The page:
Member-supported news for Southern California
Play Live Radio
Next Up:
0:00
0:00
Available On Air Stations
Support for KPCC comes from:

California's high court rules for affordable housing laws

Ways to Subscribe
A large "rent" banner is posted on the side of an apartment building in San Francisco, California.
Justin Sullivan/Getty Images
A large "rent" banner is posted on the side of an apartment building in San Francisco, California.

When San Jose passed a law requiring developers to price 15 percent of units for low- and moderate-income families, builders challenged the law.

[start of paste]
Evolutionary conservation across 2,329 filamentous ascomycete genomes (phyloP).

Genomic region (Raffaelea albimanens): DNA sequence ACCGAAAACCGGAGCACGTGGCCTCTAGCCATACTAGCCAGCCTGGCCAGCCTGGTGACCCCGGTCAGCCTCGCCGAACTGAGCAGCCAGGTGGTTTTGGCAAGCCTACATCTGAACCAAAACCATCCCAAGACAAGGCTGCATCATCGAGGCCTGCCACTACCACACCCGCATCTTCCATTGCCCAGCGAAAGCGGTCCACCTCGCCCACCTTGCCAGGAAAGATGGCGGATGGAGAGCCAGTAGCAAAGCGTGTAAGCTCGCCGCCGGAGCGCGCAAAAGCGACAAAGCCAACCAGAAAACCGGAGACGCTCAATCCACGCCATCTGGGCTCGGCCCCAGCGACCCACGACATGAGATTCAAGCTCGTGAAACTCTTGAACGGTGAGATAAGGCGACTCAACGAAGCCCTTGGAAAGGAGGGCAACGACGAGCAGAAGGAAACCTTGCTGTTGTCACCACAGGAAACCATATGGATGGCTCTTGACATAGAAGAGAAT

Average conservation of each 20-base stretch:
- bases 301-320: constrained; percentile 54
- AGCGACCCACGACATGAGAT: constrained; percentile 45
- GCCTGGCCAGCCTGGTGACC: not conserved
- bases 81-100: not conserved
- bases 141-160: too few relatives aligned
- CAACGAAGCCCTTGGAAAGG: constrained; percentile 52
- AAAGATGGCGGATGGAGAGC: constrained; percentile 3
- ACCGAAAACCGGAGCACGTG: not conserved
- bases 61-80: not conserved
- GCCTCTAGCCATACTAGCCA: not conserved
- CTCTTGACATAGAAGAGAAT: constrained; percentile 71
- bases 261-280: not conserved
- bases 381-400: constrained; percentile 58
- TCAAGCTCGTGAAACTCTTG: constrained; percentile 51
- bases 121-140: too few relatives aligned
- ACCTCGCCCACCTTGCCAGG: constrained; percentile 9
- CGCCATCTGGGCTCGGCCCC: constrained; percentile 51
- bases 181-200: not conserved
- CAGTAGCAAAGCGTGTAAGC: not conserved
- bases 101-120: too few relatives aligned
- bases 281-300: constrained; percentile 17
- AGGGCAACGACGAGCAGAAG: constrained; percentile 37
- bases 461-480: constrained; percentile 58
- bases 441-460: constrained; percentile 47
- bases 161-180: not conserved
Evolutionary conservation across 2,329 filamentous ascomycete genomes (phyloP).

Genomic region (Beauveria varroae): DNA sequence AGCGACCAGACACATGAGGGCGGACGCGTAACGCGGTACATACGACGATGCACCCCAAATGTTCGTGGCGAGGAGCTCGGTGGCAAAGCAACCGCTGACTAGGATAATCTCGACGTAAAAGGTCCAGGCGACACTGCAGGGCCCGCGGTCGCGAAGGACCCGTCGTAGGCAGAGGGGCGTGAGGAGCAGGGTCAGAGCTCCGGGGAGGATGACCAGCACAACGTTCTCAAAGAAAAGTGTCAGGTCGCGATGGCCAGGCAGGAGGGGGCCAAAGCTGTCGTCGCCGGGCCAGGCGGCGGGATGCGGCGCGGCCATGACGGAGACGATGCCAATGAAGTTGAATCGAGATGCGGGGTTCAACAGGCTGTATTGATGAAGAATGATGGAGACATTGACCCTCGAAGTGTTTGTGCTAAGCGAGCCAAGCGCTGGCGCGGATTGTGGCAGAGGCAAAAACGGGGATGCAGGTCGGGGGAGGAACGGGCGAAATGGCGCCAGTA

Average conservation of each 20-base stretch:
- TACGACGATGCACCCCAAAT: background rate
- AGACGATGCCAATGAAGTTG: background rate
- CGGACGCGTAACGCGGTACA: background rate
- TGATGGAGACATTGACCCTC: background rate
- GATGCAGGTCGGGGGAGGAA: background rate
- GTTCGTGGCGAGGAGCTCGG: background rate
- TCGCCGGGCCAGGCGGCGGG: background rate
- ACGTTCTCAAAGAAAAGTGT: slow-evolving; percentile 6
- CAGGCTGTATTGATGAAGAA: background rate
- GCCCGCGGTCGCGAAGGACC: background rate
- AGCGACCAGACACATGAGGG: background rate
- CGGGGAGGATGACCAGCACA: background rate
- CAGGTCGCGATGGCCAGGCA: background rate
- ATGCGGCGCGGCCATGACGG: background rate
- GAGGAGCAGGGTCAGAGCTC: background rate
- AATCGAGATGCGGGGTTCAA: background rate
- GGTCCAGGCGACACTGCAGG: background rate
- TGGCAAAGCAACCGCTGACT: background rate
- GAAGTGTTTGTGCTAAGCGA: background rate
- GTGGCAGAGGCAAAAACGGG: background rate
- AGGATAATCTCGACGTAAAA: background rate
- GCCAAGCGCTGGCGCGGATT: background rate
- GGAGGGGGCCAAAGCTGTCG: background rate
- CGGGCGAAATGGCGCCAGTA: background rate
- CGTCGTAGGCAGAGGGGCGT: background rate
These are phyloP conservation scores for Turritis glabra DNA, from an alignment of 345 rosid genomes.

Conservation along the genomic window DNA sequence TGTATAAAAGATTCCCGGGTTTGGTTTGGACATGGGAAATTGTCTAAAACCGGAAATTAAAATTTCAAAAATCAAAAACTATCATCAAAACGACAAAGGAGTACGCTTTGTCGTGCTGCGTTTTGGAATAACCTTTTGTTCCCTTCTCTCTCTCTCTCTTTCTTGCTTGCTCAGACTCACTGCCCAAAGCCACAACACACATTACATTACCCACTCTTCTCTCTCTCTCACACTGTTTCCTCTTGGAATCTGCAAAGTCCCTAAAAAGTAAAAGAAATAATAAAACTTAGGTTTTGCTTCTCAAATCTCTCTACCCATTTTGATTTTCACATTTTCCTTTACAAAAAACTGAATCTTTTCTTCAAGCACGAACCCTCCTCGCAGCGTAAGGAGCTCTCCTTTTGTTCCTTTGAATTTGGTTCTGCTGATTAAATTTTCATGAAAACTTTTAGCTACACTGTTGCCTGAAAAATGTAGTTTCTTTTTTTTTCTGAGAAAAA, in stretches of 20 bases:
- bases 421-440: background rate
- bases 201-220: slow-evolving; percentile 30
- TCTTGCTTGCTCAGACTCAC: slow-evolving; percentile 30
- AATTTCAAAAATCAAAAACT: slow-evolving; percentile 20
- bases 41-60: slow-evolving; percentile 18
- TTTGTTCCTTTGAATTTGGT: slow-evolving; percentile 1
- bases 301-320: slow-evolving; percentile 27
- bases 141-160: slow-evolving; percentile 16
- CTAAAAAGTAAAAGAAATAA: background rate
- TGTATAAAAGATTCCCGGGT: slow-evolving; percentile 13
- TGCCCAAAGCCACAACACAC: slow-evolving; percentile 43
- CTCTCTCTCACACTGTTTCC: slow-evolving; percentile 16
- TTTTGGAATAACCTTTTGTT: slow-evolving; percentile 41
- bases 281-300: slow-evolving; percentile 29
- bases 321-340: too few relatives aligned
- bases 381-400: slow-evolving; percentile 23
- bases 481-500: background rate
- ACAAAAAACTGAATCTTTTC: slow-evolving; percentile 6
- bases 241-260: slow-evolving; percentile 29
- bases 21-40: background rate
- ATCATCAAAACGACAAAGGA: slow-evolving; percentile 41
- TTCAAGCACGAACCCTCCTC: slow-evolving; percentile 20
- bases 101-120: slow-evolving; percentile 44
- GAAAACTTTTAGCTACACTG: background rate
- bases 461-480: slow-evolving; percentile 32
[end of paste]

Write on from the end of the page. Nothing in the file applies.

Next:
California's Supreme Court dealt a victory on Monday for the city of San Jose's quest for more affordable housing.

In 2008, San Jose passed a law requiring developers to price 15 percent of units in new multifamily buildings for low- and moderate-income families.

Builders challenged the law saying it passed the cost of building affordable units squarely onto their industry.

But the court disagreed, with Chief Justice Tani Cantil-Sakauye writing that cities have the "general broad discretion to regulate the use of real property to serve the legitimate interests of the general public and the community at large."

Southern California Public Radio's Josie Huang recapped the ruling, and Stuart Gabriel, director of UCLA's Ziman Center for Real Estate, explained whether laws like these could have a real impact on the state's housing crisis.

Stay Connected